Why You Don’t Need to Be Exceptional – Free Ebook

It’s a rather simple question that quickly
gets to the core of someone’s sense of well-being

and legitimacy: did your childhood leave you
feeling that you were – on balance – OK as

you were, or did you somewhere along the way
derive an impression that you needed to be

extraordinary in order to deserve a place
on the earth? And, to raise an associated

question: are you therefore now relaxed about
your status – or else either a manic overachiever

or filled with shame at your so-called mediocrity?

Around twenty percent of us will be in the
uncomfortable cohort, alternately refusing

to believe that anything could ever be enough
or cursing ourselves as ‘failures’ (by

which we in essence mean that we have not
managed to beat insane statistical odds).

At school, we probably worked very hard, not
because we were drawn to the topics, but because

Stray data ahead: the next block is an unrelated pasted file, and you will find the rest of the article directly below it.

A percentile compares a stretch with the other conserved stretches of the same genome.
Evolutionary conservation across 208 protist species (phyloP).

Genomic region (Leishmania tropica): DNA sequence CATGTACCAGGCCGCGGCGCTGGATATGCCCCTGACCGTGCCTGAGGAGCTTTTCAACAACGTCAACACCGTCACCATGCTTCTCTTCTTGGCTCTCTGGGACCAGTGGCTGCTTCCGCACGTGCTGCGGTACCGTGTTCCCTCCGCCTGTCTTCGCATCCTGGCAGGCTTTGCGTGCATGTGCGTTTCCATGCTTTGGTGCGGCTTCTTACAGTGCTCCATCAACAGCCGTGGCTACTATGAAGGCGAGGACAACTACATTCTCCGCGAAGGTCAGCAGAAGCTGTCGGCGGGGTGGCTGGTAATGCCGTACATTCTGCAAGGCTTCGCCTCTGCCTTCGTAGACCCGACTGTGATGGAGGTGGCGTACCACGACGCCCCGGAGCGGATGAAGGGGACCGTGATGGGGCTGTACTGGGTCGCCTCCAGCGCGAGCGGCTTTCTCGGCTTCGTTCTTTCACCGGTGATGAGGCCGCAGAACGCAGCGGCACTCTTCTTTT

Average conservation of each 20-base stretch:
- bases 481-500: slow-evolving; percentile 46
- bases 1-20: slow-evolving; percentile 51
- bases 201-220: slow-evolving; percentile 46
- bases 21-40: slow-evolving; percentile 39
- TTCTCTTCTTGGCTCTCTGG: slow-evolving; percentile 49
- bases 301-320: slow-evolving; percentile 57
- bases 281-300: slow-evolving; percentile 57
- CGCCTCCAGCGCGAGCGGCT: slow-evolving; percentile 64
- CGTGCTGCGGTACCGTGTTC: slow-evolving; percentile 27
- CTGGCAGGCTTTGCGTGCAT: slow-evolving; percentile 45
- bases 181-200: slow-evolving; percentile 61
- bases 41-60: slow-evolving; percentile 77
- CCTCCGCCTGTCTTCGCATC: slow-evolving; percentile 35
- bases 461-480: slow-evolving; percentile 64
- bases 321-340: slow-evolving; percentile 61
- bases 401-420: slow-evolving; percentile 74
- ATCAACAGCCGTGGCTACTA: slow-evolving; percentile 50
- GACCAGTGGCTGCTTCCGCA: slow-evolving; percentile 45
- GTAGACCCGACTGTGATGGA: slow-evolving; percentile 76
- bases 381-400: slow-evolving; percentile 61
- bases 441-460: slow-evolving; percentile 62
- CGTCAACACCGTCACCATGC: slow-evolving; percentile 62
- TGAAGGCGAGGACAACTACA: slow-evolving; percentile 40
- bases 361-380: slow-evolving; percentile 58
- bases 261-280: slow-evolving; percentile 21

we felt compelled for reasons that were – at
the time – not entirely clear; we just knew

we had to come close at the top of the class
and revise every evening. We may not be exceptional

right now, but we are seldom without an acute
sense of pressure to be so.

In childhood, the story might have gone like
this. A parent needed us to be special – by

virtue of intelligence, looks or popularity

  • in order to shore up a floundering sense

of their own self. The child needed to achieve
and could not, therefore, just be; their own

motives and tastes were not to be part of
the picture. The parent was – privately – in

pain, unable to value themselves, battling
an unnamed depression, furious with the course

of their own lives, perhaps covertly tortured
by their spouse. And the child’s mission,

for which there was no option but to volunteer,
was to make it all somehow better.

It seems odd to look at achievement through
this lens, not as the thing the newspapers

tell us it is, but – very often – as a species
of mental illness. Those who put up the skyscrapers,

write the bestselling books, perform on stage,
or make partner may, in fact, be the unwell

ones. Whereas the characters who – without
agony – can bear an ordinary life, the so-called

contented ‘mediocrities’, may in fact
be the emotional superstars, the aristocrats

of the spirit, the captains of the heart.
The world divides into the privileged who